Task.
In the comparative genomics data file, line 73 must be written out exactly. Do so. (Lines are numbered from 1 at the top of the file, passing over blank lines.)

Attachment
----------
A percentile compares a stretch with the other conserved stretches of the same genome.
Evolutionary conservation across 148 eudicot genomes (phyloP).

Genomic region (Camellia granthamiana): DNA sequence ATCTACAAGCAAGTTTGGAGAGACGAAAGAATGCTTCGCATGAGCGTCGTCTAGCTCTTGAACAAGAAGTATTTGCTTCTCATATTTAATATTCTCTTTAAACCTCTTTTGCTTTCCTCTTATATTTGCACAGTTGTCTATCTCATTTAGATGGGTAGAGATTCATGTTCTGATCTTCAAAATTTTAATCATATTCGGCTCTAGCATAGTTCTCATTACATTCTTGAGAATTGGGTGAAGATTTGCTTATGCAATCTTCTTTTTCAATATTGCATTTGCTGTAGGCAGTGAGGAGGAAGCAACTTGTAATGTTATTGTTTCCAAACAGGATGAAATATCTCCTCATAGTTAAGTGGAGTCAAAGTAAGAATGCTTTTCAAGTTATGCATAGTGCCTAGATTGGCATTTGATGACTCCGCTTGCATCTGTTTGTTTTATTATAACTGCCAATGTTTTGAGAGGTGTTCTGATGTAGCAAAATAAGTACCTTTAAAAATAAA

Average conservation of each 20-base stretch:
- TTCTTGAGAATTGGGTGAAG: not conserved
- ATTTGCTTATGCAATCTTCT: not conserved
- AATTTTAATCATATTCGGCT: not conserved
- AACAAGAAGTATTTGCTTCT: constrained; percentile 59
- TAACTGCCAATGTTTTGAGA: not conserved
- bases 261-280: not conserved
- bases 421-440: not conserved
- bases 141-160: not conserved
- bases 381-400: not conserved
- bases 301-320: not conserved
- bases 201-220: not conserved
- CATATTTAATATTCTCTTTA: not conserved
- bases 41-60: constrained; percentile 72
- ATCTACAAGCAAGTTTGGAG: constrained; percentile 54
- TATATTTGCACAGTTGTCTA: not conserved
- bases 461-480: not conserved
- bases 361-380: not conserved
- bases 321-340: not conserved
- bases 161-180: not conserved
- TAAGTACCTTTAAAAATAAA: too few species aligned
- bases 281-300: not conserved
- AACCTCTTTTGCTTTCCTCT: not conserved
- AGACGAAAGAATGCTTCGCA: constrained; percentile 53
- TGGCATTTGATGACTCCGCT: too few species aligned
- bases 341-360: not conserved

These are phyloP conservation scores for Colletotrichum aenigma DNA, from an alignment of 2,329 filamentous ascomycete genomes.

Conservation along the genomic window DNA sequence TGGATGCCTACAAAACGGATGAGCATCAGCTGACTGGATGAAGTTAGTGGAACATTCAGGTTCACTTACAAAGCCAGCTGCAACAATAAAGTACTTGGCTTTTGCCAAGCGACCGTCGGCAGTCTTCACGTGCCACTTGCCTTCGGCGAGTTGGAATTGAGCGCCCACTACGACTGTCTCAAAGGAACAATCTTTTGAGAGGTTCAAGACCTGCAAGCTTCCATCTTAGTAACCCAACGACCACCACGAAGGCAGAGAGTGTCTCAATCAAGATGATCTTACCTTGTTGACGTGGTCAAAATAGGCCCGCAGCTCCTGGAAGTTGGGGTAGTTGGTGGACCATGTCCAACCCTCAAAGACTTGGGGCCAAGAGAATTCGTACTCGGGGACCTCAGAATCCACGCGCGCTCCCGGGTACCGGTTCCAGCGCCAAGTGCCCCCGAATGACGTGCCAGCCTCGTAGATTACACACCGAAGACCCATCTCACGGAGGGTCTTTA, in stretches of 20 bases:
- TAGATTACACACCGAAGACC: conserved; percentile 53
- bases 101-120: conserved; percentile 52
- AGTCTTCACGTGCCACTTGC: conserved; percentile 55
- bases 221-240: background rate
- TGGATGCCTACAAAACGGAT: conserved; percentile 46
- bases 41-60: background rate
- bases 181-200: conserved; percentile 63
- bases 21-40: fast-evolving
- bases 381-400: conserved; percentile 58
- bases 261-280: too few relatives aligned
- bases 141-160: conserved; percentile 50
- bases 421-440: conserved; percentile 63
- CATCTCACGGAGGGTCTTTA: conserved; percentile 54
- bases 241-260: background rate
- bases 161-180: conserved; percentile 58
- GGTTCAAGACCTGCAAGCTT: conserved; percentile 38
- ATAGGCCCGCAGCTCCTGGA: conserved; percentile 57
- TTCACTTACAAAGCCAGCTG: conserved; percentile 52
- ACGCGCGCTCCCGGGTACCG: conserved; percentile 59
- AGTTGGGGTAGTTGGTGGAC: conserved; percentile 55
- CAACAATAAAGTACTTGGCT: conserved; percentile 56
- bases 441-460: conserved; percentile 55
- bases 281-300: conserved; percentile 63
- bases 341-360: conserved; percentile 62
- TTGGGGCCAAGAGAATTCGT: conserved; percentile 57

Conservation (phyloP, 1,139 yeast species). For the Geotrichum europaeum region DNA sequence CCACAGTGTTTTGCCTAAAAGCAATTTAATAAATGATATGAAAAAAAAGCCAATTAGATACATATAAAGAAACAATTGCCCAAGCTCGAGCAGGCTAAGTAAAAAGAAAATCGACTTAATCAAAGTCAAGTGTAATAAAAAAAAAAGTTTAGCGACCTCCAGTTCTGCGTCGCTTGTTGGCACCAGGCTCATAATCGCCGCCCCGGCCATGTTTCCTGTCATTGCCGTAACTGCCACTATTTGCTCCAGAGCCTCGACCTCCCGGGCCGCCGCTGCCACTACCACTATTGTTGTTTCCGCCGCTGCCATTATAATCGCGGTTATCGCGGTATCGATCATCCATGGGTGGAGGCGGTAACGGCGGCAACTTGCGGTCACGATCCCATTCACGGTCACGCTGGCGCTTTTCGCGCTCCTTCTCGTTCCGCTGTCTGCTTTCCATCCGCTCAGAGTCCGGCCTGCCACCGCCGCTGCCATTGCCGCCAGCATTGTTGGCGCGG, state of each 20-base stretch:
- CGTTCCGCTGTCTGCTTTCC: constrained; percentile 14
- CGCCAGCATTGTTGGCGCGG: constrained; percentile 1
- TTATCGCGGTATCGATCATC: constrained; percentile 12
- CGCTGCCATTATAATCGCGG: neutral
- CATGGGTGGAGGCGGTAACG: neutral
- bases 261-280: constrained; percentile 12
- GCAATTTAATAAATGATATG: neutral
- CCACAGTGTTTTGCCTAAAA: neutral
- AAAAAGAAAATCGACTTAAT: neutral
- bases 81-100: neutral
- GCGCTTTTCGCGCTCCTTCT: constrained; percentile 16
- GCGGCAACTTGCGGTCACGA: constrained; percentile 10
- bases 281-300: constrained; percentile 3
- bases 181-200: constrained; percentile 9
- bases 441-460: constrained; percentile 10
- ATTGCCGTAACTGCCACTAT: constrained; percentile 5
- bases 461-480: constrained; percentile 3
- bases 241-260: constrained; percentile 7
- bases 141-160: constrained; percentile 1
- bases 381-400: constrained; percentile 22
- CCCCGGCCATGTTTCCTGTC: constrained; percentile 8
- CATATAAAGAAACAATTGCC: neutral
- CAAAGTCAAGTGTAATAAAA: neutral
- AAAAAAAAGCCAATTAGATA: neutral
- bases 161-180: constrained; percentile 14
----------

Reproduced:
- ATTGCCGTAACTGCCACTAT: constrained; percentile 5